A local lawyer has explained how Jersey's court process works in the final part of a series aiming to demystify the island's criminal justice system.
On Tuesday, BCR Law’s Advocate Francesca Pinel looked at what happens before and after someone is arrested, and yesterday explained what happens when someone is charged.
Today, she turns to the next step in the process...
There are a number of different ways a case can proceed through the criminal justice system, but almost all cases start their journey with a first appearance before the Magistrate’s Court.
Pictured: Advocate Francesca Pinel.
How the case proceeds from there depends on various factors. The two most important are the seriousness of the offence and the defendant’s plea. In an ideal world, the Magistrate’s Court would address both issues on first appearance in order to get the case moving quickly and efficiently through the criminal justice system. However, this is not always possible.
The Magistrate’s Court has the power to sentence a defendant to a maximum of 12 months’ imprisonment. If the offence is likely to attract a sentence in excess of 12 months, the case must be sent to the Royal Court; if not it will remain in the Magistrate’s Court.
If the defendant admits the charge and enters a guilty plea the case can proceed to sentence; if the defendant denies the charge and enters a not guilty plea the case must go to trial.
From the defendant’s perspective, the case starts when it is called by the Centenier, i.e. when their name is read out. At this point the defendant must enter the dock. They will enter the dock either from the custody suite (if they were refused bail) or from the public gallery (if they were warned to appear).
The first order of business is for the defendant to confirm their name, date of birth and address. Then the Centenier will read out the charge and the defendant will be asked to enter a plea, either guilty or not guilty.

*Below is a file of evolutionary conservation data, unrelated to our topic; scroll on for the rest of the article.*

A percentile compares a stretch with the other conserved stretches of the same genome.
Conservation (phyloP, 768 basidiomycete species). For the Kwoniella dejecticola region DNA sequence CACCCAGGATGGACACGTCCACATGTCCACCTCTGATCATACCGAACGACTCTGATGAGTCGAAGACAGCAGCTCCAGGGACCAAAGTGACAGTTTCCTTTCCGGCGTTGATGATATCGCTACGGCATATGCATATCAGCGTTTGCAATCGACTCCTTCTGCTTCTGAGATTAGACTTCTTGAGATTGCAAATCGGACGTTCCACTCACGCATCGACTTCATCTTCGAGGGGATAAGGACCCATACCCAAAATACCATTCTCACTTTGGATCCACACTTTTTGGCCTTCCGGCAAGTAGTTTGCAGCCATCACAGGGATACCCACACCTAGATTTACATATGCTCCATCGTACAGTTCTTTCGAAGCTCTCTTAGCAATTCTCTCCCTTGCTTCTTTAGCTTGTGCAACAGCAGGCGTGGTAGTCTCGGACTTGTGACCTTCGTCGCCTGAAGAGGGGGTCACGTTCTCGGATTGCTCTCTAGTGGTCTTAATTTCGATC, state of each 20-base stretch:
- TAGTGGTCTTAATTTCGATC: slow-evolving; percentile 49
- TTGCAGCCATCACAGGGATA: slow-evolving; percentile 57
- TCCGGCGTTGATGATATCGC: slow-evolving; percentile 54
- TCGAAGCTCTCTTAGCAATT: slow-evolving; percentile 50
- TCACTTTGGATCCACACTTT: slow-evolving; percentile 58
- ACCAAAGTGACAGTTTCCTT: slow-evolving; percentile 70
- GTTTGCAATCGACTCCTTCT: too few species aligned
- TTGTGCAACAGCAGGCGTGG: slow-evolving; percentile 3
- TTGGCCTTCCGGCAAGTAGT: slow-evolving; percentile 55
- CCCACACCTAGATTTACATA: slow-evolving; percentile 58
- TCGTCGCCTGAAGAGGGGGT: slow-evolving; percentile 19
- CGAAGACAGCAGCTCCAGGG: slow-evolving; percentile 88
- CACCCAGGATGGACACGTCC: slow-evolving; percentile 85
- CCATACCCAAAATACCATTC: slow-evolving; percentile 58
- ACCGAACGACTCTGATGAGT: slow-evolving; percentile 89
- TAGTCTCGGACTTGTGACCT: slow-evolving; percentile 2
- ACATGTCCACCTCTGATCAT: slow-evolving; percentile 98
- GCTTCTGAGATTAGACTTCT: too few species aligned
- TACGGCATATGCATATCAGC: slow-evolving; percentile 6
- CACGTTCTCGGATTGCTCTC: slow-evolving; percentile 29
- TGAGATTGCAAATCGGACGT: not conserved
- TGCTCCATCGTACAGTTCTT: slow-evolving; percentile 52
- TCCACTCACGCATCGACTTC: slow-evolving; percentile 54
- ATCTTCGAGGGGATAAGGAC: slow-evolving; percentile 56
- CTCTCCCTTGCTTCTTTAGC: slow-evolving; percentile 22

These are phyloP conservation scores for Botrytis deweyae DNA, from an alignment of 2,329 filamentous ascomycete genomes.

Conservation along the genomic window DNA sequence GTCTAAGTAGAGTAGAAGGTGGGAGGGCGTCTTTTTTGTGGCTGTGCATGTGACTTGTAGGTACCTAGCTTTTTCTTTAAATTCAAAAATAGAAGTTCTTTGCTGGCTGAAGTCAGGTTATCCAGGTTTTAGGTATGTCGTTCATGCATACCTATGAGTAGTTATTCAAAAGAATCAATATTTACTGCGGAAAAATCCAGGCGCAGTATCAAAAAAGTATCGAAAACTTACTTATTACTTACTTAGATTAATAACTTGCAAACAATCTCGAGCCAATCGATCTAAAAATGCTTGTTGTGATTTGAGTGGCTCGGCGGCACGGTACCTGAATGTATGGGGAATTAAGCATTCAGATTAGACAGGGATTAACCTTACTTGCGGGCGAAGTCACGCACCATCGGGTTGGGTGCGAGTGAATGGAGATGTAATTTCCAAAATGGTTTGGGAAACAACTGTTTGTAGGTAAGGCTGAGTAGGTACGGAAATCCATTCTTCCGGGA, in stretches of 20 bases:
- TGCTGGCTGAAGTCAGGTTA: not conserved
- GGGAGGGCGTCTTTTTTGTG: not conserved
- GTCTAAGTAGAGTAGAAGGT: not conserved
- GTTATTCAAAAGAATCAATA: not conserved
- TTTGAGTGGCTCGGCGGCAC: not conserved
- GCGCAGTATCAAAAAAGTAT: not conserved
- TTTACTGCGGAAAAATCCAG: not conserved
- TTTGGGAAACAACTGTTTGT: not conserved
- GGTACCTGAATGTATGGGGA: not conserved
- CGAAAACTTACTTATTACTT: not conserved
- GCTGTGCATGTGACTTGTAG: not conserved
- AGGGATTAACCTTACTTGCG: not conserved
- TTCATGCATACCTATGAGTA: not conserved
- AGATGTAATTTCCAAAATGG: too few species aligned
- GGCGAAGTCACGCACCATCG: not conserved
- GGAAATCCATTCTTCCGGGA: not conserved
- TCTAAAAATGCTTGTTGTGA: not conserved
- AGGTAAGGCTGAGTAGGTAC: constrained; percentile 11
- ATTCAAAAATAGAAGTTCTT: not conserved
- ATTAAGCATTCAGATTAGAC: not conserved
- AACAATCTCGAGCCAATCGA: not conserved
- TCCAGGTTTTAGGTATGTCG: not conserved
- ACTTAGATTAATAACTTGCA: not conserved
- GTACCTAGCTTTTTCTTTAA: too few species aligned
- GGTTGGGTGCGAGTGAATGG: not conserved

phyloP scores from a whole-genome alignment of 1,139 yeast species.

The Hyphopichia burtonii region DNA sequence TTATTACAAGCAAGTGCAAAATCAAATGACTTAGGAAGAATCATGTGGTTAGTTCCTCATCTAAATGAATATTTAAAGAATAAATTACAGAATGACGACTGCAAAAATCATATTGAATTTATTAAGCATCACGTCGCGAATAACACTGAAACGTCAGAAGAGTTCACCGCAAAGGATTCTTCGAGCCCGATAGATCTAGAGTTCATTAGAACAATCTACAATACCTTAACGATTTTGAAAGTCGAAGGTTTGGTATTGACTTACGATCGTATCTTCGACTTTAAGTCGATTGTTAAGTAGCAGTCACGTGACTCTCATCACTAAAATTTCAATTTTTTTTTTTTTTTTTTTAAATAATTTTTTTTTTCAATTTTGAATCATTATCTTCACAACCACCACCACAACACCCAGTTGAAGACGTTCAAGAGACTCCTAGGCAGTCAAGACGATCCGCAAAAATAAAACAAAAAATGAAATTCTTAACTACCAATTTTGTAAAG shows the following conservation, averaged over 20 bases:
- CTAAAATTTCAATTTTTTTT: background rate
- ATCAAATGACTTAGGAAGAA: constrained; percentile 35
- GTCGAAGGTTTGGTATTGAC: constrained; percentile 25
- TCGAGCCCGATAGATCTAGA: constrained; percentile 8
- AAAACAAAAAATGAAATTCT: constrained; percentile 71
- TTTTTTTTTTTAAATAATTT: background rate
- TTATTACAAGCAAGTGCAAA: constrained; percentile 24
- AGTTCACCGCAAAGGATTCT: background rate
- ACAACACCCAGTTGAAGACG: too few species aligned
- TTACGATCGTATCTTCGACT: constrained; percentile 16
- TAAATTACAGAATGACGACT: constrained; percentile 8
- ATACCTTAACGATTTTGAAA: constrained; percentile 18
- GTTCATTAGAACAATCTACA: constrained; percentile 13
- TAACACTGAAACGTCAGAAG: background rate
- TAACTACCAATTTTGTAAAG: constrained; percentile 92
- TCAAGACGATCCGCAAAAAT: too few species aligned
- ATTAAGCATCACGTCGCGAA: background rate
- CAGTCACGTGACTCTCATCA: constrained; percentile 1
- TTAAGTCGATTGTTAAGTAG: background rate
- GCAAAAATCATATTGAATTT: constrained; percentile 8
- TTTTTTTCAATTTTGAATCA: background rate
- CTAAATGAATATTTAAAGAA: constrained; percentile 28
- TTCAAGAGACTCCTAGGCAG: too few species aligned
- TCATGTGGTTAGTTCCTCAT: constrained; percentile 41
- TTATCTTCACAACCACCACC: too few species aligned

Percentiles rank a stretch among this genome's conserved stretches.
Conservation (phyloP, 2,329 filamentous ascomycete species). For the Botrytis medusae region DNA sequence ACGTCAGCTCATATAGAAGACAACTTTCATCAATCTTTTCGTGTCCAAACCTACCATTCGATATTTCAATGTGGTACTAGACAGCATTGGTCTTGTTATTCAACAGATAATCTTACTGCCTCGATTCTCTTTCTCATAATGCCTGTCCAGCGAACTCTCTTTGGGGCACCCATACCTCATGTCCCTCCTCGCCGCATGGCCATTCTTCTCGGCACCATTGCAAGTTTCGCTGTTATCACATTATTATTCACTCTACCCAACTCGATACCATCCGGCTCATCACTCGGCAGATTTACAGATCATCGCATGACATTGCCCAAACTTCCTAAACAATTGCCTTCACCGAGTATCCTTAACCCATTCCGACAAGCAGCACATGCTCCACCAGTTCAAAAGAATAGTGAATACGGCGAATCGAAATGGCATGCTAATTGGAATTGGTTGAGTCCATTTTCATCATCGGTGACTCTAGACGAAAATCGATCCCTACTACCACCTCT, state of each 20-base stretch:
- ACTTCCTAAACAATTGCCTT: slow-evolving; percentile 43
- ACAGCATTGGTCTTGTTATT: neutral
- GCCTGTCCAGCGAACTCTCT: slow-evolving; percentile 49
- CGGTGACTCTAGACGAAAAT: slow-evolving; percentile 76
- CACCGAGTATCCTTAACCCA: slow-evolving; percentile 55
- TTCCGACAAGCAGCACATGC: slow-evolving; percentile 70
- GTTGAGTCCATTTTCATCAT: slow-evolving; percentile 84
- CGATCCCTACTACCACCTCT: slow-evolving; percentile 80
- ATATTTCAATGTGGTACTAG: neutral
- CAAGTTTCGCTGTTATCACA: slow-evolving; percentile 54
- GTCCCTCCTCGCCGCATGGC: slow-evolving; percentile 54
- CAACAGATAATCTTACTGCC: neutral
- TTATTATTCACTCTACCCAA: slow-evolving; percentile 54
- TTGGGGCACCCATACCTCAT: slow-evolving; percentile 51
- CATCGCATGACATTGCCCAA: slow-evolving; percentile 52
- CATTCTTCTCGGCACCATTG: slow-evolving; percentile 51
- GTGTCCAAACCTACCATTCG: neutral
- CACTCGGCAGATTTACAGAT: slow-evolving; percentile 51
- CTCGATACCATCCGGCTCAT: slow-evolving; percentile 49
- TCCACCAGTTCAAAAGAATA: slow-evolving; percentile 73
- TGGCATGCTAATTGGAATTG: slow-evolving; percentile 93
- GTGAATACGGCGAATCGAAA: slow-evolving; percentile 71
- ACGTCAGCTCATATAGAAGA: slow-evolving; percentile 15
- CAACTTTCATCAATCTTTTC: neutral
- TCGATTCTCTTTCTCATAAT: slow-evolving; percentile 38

If the defendant is not ready to plead they can ask permission to enter no plea.
Whether or not a defendant will be in a position to enter a plea will depend on a number of factors, including the seriousness of the offence; the amount and/or complexity of the evidence; and whether they have had sufficient time to obtain legal advice.
In practice, most defendants do not have a lawyer of their own on first appearance and must rely on the Duty Advocate (a lawyer provided by the legal profession free of charge) to help them through their first appearance.
If the charge is relatively minor and the evidence is straightforward, the defendant will ordinarily be expected to enter a plea. If they plead guilty it may be possible to sentence the defendant then and there and that will be the end of the matter. If they plead not guilty the case will be adjourned for trial.
If the charge is relatively serious, the Magistrate will seek further information about the facts of the alleged offence in order to determine whether it should be dealt with in the Magistrate’s Court or the Royal Court.
They will also seek further information about the defendant in order to determine whether or not they should be granted bail and, if so, whether it should be subject to any particular conditions.
The case will then be adjourned to a future date (between two and six weeks) for the next step in the process whether it be for plea, sentence, committal to the Royal Court or trial.
Comments on this story express the views of the commentator only, not Bailiwick Publishing. We are unable to guarantee the accuracy of any of those comments.
Once your comment has been submitted, it won’t appear immediately. There is no need to submit it more than once. Comments are published at the discretion of Bailiwick Publishing, and will include your username.
There are no comments for this article.